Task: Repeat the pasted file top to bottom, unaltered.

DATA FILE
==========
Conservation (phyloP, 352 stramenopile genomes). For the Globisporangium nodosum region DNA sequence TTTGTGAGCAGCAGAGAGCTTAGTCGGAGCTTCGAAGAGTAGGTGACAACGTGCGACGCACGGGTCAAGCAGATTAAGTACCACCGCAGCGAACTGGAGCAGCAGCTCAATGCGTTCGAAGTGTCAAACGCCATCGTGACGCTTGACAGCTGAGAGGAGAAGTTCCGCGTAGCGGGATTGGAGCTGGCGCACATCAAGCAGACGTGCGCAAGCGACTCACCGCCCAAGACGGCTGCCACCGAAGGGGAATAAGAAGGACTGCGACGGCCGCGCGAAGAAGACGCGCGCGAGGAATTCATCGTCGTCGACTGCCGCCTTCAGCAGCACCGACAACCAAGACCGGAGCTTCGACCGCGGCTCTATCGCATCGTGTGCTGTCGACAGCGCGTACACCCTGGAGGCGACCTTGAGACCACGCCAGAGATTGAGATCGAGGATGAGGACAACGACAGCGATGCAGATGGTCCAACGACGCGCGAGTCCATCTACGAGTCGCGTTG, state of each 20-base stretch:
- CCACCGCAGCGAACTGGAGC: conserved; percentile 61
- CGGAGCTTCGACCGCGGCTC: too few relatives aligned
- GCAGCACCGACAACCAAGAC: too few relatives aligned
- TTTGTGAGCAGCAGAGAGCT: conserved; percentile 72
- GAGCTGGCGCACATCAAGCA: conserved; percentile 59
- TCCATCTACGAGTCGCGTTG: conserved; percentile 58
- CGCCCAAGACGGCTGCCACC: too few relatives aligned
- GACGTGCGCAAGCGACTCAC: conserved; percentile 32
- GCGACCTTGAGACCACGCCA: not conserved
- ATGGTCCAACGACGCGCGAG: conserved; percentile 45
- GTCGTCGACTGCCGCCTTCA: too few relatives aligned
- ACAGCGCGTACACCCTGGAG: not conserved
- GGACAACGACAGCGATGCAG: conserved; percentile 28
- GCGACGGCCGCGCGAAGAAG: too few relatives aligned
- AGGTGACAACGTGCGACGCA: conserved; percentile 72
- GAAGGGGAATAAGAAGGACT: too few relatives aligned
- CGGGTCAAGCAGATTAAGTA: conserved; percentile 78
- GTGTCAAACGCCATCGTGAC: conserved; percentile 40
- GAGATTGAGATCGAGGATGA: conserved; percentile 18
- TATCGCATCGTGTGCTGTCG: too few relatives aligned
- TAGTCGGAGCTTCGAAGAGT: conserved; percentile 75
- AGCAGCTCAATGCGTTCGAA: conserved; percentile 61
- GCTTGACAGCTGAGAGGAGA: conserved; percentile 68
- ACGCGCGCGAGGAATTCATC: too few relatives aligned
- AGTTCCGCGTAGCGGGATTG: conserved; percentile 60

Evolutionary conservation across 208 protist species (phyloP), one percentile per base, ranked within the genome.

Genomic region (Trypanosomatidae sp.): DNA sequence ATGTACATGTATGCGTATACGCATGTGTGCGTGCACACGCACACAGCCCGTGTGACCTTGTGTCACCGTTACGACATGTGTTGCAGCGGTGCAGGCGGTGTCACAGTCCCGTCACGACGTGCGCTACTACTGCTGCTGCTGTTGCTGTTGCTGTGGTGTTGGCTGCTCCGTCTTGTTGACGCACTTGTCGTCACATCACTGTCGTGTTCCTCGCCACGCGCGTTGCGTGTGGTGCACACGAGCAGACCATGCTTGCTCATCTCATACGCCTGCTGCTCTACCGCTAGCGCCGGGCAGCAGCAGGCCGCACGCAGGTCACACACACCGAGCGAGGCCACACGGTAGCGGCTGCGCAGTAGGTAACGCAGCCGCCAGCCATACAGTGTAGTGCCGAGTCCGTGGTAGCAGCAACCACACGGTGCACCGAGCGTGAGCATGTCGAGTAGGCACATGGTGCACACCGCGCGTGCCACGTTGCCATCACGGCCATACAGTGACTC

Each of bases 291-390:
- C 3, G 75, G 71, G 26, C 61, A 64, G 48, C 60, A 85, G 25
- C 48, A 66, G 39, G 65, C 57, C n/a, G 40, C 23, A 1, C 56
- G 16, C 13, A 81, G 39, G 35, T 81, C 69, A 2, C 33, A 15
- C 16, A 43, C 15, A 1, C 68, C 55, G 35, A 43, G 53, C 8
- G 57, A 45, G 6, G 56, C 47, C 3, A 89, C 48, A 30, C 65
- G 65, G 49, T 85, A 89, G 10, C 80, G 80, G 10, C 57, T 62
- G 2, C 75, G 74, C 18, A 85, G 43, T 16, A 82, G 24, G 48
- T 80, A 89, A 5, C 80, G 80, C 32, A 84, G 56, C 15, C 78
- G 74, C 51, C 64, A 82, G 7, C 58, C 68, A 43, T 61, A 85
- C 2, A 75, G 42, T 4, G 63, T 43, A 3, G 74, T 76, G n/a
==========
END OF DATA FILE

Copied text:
Conservation (phyloP, 352 stramenopile genomes). For the Globisporangium nodosum region DNA sequence TTTGTGAGCAGCAGAGAGCTTAGTCGGAGCTTCGAAGAGTAGGTGACAACGTGCGACGCACGGGTCAAGCAGATTAAGTACCACCGCAGCGAACTGGAGCAGCAGCTCAATGCGTTCGAAGTGTCAAACGCCATCGTGACGCTTGACAGCTGAGAGGAGAAGTTCCGCGTAGCGGGATTGGAGCTGGCGCACATCAAGCAGACGTGCGCAAGCGACTCACCGCCCAAGACGGCTGCCACCGAAGGGGAATAAGAAGGACTGCGACGGCCGCGCGAAGAAGACGCGCGCGAGGAATTCATCGTCGTCGACTGCCGCCTTCAGCAGCACCGACAACCAAGACCGGAGCTTCGACCGCGGCTCTATCGCATCGTGTGCTGTCGACAGCGCGTACACCCTGGAGGCGACCTTGAGACCACGCCAGAGATTGAGATCGAGGATGAGGACAACGACAGCGATGCAGATGGTCCAACGACGCGCGAGTCCATCTACGAGTCGCGTTG, state of each 20-base stretch:
- CCACCGCAGCGAACTGGAGC: conserved; percentile 61
- CGGAGCTTCGACCGCGGCTC: too few relatives aligned
- GCAGCACCGACAACCAAGAC: too few relatives aligned
- TTTGTGAGCAGCAGAGAGCT: conserved; percentile 72
- GAGCTGGCGCACATCAAGCA: conserved; percentile 59
- TCCATCTACGAGTCGCGTTG: conserved; percentile 58
- CGCCCAAGACGGCTGCCACC: too few relatives aligned
- GACGTGCGCAAGCGACTCAC: conserved; percentile 32
- GCGACCTTGAGACCACGCCA: not conserved
- ATGGTCCAACGACGCGCGAG: conserved; percentile 45
- GTCGTCGACTGCCGCCTTCA: too few relatives aligned
- ACAGCGCGTACACCCTGGAG: not conserved
- GGACAACGACAGCGATGCAG: conserved; percentile 28
- GCGACGGCCGCGCGAAGAAG: too few relatives aligned
- AGGTGACAACGTGCGACGCA: conserved; percentile 72
- GAAGGGGAATAAGAAGGACT: too few relatives aligned
- CGGGTCAAGCAGATTAAGTA: conserved; percentile 78
- GTGTCAAACGCCATCGTGAC: conserved; percentile 40
- GAGATTGAGATCGAGGATGA: conserved; percentile 18
- TATCGCATCGTGTGCTGTCG: too few relatives aligned
- TAGTCGGAGCTTCGAAGAGT: conserved; percentile 75
- AGCAGCTCAATGCGTTCGAA: conserved; percentile 61
- GCTTGACAGCTGAGAGGAGA: conserved; percentile 68
- ACGCGCGCGAGGAATTCATC: too few relatives aligned
- AGTTCCGCGTAGCGGGATTG: conserved; percentile 60

Evolutionary conservation across 208 protist species (phyloP), one percentile per base, ranked within the genome.

Genomic region (Trypanosomatidae sp.): DNA sequence ATGTACATGTATGCGTATACGCATGTGTGCGTGCACACGCACACAGCCCGTGTGACCTTGTGTCACCGTTACGACATGTGTTGCAGCGGTGCAGGCGGTGTCACAGTCCCGTCACGACGTGCGCTACTACTGCTGCTGCTGTTGCTGTTGCTGTGGTGTTGGCTGCTCCGTCTTGTTGACGCACTTGTCGTCACATCACTGTCGTGTTCCTCGCCACGCGCGTTGCGTGTGGTGCACACGAGCAGACCATGCTTGCTCATCTCATACGCCTGCTGCTCTACCGCTAGCGCCGGGCAGCAGCAGGCCGCACGCAGGTCACACACACCGAGCGAGGCCACACGGTAGCGGCTGCGCAGTAGGTAACGCAGCCGCCAGCCATACAGTGTAGTGCCGAGTCCGTGGTAGCAGCAACCACACGGTGCACCGAGCGTGAGCATGTCGAGTAGGCACATGGTGCACACCGCGCGTGCCACGTTGCCATCACGGCCATACAGTGACTC

Each of bases 291-390:
- C 3, G 75, G 71, G 26, C 61, A 64, G 48, C 60, A 85, G 25
- C 48, A 66, G 39, G 65, C 57, C n/a, G 40, C 23, A 1, C 56
- G 16, C 13, A 81, G 39, G 35, T 81, C 69, A 2, C 33, A 15
- C 16, A 43, C 15, A 1, C 68, C 55, G 35, A 43, G 53, C 8
- G 57, A 45, G 6, G 56, C 47, C 3, A 89, C 48, A 30, C 65
- G 65, G 49, T 85, A 89, G 10, C 80, G 80, G 10, C 57, T 62
- G 2, C 75, G 74, C 18, A 85, G 43, T 16, A 82, G 24, G 48
- T 80, A 89, A 5, C 80, G 80, C 32, A 84, G 56, C 15, C 78
- G 74, C 51, C 64, A 82, G 7, C 58, C 68, A 43, T 61, A 85
- C 2, A 75, G 42, T 4, G 63, T 43, A 3, G 74, T 76, G n/a